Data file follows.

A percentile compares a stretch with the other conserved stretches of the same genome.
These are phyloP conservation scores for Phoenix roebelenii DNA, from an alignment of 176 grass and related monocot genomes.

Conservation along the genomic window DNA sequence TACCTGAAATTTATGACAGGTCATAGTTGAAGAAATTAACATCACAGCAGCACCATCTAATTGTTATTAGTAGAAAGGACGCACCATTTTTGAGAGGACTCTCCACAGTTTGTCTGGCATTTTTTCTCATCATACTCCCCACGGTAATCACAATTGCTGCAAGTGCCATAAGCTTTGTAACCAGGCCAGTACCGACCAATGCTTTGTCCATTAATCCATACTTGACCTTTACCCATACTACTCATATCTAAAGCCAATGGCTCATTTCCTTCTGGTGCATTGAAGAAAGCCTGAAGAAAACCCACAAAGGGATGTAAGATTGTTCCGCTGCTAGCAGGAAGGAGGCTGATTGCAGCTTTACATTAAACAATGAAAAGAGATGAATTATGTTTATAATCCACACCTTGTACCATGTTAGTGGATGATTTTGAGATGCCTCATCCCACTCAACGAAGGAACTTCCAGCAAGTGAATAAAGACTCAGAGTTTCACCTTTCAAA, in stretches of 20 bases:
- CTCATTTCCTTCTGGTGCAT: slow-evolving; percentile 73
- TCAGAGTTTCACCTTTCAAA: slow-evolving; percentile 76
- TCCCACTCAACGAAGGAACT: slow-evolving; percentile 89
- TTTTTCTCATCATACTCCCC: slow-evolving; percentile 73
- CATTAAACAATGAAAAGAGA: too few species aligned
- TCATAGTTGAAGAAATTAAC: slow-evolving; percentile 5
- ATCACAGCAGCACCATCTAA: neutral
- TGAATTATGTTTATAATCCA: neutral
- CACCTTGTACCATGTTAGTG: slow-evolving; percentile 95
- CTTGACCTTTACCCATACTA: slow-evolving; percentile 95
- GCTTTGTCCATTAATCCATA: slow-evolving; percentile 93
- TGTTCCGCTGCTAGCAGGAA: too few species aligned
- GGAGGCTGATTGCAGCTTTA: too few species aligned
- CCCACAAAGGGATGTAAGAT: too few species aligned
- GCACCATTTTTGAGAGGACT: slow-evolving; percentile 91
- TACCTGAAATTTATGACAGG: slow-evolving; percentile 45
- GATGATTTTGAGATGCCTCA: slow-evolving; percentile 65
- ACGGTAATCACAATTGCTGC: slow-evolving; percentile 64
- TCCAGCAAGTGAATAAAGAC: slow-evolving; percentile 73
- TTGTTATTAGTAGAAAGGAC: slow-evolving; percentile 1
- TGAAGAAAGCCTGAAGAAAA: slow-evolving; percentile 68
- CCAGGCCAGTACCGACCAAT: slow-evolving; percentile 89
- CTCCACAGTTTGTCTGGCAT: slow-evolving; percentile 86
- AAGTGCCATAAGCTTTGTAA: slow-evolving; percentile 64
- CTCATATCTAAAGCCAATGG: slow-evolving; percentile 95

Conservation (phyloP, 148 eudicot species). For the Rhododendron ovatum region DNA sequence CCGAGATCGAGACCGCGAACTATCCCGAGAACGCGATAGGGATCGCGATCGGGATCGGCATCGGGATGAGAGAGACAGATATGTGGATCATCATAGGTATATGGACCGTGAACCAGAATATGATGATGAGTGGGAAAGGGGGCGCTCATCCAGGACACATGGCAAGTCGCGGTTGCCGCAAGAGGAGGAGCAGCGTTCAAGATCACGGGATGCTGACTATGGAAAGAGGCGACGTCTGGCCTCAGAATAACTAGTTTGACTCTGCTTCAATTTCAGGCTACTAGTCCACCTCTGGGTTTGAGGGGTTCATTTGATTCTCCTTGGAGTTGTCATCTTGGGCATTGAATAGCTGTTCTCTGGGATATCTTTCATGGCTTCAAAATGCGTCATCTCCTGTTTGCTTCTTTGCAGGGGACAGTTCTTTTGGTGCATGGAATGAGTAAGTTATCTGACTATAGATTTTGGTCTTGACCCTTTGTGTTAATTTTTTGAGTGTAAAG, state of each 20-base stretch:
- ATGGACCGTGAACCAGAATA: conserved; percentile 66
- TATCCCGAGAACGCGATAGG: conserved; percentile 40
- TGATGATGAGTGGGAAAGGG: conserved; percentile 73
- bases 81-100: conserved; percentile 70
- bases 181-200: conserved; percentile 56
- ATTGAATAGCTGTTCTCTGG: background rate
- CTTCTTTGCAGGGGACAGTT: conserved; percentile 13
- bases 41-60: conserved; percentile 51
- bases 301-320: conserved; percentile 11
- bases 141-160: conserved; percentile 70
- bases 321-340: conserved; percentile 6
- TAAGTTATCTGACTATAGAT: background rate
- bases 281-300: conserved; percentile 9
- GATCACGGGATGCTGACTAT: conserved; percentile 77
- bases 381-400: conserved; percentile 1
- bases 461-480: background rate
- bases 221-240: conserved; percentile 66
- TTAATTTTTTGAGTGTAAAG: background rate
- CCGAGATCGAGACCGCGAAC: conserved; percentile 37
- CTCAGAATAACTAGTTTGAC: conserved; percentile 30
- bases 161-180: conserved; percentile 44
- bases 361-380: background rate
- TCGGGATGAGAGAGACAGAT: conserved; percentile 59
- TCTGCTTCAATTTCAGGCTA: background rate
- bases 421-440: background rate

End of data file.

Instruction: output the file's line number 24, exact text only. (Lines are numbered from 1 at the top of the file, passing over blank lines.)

- TGAAGAAAGCCTGAAGAAAA: slow-evolving; percentile 68